Frederick Gotham
Aug 8 '06 #121
Frederick Gotham wrote:
Al Balmer posted:

>>>Perhaps you'd like to post some of your own code, and I'll point out the
flaws?

I wouldn't bother, since you and I obviously have very different ideas
as to what constitutes good code.

I'll just say that if you presented the examples you've shown in a
code review here, you'd be told to fix them.

Who said anything about a code review? My programming doesn't undergo a
"code review", and so I don't have to dumb it down and suck the efficiency
out of it to satisfy the politics of whomever I work for.
What a load of twaddle.

Are you claiming

static inline int Func(...

is less efficient than

int inline static Func(...

Which was the style issue under discussion.
>
God forbid they might actually adopt my style.
+1 to that.

--
Ian Collins.
Aug 8 '06 #122
Richard Heathfield <in*****@invalid.invalidwrites:
Keith Thompson said:
>Frederick Gotham <fg*******@SPAM.comwrites:
>>I like my style though.

Ok. What about anyone else who reads your code?

If you don't like it, don't read it.

I don't like it, so I won't read it.

But how he writes his code is up to him. If he doesn't need other people to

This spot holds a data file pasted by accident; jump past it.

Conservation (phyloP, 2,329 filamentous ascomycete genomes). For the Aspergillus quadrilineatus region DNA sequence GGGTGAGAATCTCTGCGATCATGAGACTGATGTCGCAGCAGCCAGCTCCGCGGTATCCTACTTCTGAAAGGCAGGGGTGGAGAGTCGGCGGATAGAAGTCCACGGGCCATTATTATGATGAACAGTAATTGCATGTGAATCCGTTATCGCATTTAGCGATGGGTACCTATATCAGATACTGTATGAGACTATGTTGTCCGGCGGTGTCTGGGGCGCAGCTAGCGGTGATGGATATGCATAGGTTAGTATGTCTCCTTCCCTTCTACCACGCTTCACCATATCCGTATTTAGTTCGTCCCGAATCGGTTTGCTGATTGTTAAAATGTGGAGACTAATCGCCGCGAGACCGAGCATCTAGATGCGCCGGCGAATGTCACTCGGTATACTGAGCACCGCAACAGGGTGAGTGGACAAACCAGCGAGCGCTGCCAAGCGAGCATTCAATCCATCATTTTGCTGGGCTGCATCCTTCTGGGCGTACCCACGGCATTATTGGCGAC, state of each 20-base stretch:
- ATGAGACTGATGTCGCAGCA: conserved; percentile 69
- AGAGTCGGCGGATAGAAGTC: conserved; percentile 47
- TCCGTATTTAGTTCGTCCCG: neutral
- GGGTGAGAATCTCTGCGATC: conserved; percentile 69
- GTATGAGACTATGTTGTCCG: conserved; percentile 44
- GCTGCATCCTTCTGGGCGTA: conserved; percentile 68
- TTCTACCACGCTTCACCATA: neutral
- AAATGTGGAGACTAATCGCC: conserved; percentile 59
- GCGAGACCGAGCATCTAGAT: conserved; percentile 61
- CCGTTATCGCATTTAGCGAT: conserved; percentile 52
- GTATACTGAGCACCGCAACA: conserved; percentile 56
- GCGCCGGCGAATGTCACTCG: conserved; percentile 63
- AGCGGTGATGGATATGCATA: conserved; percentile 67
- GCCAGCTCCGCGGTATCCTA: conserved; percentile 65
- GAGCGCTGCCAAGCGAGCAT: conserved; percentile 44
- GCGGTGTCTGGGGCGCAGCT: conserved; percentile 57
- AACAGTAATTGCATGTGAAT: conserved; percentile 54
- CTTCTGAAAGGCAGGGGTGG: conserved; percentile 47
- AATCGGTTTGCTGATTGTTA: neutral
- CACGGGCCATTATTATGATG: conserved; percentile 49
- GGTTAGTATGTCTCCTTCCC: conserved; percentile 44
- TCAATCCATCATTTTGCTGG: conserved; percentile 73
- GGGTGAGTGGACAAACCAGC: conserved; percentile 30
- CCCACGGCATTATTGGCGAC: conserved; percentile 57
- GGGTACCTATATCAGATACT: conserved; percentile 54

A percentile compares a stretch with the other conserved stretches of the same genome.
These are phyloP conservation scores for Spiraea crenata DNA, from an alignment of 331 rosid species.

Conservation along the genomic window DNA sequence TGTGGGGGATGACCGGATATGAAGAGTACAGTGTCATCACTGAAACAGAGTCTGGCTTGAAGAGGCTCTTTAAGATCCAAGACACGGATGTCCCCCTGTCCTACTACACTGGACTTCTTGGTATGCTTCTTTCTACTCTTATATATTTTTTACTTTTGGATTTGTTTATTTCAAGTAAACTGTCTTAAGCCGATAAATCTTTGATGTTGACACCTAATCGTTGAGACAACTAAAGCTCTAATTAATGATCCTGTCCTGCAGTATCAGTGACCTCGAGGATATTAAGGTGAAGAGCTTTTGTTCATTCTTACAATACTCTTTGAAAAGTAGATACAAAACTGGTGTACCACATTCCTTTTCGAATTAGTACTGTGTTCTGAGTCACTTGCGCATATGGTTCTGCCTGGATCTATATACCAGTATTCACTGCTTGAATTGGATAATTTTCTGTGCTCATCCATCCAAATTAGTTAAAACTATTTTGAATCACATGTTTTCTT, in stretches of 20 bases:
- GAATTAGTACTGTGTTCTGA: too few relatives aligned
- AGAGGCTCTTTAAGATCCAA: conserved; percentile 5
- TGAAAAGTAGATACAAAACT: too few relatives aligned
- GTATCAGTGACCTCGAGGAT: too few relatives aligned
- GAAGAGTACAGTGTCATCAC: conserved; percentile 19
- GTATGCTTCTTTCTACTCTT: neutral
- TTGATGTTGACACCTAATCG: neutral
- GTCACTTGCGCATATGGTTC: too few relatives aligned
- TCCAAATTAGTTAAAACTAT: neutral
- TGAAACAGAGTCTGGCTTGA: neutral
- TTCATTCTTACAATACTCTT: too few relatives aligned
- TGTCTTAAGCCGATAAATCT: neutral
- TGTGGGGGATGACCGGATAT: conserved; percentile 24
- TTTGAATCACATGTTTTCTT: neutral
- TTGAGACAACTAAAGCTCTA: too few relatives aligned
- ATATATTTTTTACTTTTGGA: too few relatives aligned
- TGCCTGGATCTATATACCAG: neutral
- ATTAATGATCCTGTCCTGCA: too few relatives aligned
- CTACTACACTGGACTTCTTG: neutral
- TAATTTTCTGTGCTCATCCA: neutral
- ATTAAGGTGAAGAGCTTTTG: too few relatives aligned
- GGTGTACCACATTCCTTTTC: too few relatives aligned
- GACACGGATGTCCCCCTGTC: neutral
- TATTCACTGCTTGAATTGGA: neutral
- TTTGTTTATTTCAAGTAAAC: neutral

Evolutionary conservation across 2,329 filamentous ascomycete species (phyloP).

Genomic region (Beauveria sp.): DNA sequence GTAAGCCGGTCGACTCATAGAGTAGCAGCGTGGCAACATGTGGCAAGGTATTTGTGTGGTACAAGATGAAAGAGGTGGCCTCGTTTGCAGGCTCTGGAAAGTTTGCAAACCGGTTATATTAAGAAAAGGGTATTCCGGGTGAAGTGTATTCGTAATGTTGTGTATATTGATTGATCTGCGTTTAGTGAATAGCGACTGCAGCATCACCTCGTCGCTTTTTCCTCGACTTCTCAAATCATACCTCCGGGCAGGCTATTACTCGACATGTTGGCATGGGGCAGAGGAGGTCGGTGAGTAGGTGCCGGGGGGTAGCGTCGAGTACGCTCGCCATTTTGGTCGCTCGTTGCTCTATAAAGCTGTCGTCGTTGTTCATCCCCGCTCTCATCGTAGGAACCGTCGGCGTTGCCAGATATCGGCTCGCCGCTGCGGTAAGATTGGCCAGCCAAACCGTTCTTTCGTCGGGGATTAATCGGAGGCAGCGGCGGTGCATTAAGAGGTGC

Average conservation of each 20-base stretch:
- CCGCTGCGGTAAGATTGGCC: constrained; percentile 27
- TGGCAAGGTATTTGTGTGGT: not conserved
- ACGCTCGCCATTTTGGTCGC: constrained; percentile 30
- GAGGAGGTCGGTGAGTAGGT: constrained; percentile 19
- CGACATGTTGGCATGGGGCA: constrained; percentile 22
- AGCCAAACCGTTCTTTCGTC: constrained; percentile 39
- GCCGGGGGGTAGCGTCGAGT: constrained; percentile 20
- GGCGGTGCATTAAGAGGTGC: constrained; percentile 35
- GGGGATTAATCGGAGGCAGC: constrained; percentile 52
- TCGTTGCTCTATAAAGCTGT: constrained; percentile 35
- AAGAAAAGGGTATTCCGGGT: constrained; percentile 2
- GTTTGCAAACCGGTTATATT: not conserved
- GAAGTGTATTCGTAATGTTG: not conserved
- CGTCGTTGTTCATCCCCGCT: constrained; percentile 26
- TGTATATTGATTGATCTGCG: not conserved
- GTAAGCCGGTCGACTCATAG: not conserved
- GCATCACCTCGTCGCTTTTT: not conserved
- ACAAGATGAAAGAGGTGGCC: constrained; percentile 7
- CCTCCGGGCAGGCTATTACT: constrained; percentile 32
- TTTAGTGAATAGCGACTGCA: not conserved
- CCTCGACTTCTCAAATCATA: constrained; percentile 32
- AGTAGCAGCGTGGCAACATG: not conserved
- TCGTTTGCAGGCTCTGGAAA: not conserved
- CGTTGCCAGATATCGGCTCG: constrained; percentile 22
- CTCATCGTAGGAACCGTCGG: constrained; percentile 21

read it (e.g. to help him out), then as long as he can read it, that's all
that matters.
Absolutely. But he's shooting himself in the foot, and I have some
vague hope that I might be able to help him realize that.

--
Keith Thompson (The_Other_Keith) ks***@mib.org <http://www.ghoti.net/~kst>
San Diego Supercomputer Center <* <http://users.sdsc.edu/~kst>
We must do something. This is something. Therefore, we must do this.
Aug 8 '06 #123
Frederick Gotham wrote:
Al Balmer posted:
>>Perhaps you'd like to post some of your own code, and I'll point out the
flaws?
I wouldn't bother, since you and I obviously have very different ideas
as to what constitutes good code.

I'll just say that if you presented the examples you've shown in a
code review here, you'd be told to fix them.

Who said anything about a code review? My programming doesn't undergo a
"code review", and so I don't have to dumb it down and suck the efficiency